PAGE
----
Admission of guilt by a tearful former official; boxes of letters of complaint received every day; all meeting rooms and dormitories scanned to clear bugs. These were some of the scenes in a TV documentary featuring the untold stories of China's anti-corruption and discipline inspections.
Aired on state media China Central Television and the website of the Communist Party of China (CPC) Central Commission for Discipline Inspection (CCDI) from last Thursday to Monday, the four-episode "The Sword of Inspection" revealed details about how the country's graft watchdog brought corrupt officials to justice.
INFORMATION FOUND BY DISCIPLINE INSPECTORS
Since the 18th CPC National Congress in 2012, central authorities have conducted investigations into CPC organizations in provincial-level regions, central CPC and government organs, major state-owned enterprises, central financial institutions and centrally-administered universities.
After arriving at a location, members of the discipline inspection teams would meet with local officials and Party members, and receive letters and calls from the public.
Inspectors stationed at one of China's largest auto producers, the state-owned FAW Group Corp., received two to three boxes of letters of complaint every day and numerous calls from the public, according to Wang Haisha, deputy head of the 13th inspection team.
The public accused company leaders of leading extravagant lives while disregarding the development of proprietary brands and the interests of employees, Wang said.
"We received this information because we were there," Wang said. "The letters of complaint have painted a portrait of the officials."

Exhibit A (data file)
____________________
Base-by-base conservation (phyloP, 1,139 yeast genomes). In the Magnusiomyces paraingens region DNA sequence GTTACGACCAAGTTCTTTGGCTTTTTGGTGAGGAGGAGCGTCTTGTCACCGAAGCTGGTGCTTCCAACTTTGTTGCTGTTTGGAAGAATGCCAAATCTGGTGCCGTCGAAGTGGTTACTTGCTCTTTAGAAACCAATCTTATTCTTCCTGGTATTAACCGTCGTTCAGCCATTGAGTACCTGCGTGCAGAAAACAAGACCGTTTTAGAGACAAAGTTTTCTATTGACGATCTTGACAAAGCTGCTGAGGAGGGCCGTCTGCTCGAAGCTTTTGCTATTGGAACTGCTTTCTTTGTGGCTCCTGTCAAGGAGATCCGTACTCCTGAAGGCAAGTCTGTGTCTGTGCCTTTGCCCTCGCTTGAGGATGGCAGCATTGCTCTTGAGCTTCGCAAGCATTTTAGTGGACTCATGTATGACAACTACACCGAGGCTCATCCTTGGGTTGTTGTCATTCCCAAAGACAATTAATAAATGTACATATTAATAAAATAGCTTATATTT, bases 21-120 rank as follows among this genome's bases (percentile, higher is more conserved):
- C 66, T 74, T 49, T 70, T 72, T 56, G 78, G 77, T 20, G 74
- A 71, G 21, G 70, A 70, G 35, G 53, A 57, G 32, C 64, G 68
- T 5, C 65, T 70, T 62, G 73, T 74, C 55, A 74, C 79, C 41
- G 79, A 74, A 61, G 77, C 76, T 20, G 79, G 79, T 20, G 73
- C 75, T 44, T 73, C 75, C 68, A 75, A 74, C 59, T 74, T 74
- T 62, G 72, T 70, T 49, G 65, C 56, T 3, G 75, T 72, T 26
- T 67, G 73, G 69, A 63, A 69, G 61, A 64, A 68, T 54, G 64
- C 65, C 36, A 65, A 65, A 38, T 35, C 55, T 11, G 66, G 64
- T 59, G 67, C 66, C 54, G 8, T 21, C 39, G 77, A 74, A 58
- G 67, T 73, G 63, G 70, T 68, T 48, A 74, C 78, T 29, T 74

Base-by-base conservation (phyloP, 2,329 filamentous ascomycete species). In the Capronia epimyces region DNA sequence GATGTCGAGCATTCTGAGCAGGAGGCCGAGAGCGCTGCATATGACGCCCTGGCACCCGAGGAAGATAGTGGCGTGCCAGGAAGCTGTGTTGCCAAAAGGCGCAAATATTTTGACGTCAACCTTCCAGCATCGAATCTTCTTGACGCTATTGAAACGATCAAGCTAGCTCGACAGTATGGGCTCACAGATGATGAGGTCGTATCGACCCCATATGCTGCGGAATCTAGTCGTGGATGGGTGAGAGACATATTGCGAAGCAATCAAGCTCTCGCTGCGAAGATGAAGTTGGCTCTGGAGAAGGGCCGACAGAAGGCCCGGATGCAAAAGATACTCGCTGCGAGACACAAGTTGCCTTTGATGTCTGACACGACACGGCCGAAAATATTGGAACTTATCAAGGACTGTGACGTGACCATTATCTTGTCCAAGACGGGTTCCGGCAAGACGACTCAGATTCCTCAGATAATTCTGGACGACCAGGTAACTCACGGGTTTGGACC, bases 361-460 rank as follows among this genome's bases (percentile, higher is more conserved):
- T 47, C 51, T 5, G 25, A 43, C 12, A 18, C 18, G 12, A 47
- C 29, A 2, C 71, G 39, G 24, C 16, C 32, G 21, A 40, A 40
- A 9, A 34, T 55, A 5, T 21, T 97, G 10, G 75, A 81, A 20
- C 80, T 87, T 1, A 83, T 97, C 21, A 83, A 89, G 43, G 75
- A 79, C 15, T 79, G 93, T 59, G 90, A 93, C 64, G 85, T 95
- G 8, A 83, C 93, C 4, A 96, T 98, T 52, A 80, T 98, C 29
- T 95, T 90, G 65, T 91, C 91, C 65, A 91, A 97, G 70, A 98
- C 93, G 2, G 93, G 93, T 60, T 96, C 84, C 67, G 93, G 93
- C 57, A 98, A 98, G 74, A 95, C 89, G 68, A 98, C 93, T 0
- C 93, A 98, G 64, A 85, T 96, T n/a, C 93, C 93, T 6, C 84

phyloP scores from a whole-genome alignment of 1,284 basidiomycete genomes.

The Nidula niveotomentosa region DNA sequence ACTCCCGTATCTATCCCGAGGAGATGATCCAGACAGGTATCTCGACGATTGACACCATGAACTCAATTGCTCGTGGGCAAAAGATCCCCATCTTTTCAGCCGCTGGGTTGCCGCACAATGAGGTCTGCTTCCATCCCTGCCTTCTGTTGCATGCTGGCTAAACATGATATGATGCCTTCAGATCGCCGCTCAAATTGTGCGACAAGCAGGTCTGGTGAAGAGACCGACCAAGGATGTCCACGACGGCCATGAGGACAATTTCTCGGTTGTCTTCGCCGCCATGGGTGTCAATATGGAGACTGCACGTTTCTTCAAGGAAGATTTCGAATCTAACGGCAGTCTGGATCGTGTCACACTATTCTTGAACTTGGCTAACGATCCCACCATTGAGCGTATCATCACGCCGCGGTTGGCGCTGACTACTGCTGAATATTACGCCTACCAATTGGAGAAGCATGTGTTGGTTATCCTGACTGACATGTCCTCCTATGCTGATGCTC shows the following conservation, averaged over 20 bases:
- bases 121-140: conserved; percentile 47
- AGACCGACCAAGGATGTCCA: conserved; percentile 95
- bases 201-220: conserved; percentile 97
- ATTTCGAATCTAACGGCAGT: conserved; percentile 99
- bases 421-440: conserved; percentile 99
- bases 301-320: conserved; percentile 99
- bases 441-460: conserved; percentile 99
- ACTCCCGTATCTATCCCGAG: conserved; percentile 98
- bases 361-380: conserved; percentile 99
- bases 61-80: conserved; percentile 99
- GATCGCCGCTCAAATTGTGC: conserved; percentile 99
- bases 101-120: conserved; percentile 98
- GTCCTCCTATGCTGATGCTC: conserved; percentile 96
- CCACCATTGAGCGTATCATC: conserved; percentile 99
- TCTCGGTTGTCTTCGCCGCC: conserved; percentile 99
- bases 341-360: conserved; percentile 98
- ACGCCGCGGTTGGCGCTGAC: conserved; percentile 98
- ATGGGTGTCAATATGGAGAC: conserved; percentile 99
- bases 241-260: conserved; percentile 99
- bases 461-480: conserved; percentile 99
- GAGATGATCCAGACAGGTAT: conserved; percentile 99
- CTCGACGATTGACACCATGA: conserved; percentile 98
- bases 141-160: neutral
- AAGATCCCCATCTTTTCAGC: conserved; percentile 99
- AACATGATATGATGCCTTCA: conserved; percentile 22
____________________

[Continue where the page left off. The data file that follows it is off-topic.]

The inspectors knew that there must be reason why one company had received so many accusations. Further investigation discovered that former chairman of the company Xu Jianyi had taken advantage of his positions, both within the company and in local government, to help others with business contracts, promotions, and accepted bribes worth 12.19 million yuan (around 1.77 million U.S. dollars) from 2000 to 2013.
The documentary showed that some suspects were interrogated to provide information on other suspects. The investigation into Yang Zhenchao, former vice governor of east China's Anhui Province was a case in point.
In Huainan of Anhui Province, inspectors heard that Cao Zhengyong, who had previously worked with Yang, was under investigation for taking advantage of his positions to secure construction projects, and Yang had been accused of the same issues.
The inspectors interrogated Cao and got specific information on how Yang had illegally secured construction projects.
Since the 18th CPC National Congress, more than 60 percent of the investigations into centrally-administered officials were a result of information found by discipline inspectors, the documentary said.
Some places were inspected twice and the return of the inspectors meant even more former officials were investigated.
In 2014 when inspectors first entered northwest China's Gansu Province, they had already found former vice governor Yu Haiyan guilty of abusing his power to seek huge profits for himself and others, according to a member of the inspection team.
Yu was scared and anxious, and had started taking sleeping pills, a former official from the provincial capital Lanzhou said in the documentary.
Since 2010, Yu had been drawing CCDI officials to his aid and had conspired with Ming Yuqing, a former official with the CCDI. During the 2014 inspection, Ming cleared the investigation and closed Yu's case, according to the documentary.
After the 2014 inspection, discipline inspection authorities continued to receive complaints from the public against Yu. One week before the inspection team returned to Gansu in November 2016, Ming was put under investigation, and another investigation into Yu began in January 2017.
"Looking back on the choices I made, they were all stupid. [I] did think that I might have a chance to escape," Yu said.
The re-examinations also resulted in the investigations of Huang Xingguo, former acting Party chief and mayor of Tianjin Municipality, Wang Min, former CPC chief of northeast China's Liaoning Province and senior national legislator, and Wang Sanyun, Party chief of Gansu Province.
Altogether 16 provincial-level regions, including Beijing, Tianjin, Chongqing and Liaoning have been re-examined.
Starting from the first round of inspections in May 2013, a total of 160 teams have been dispatched and 277 Party and governmental agencies, units and institutions have been inspected.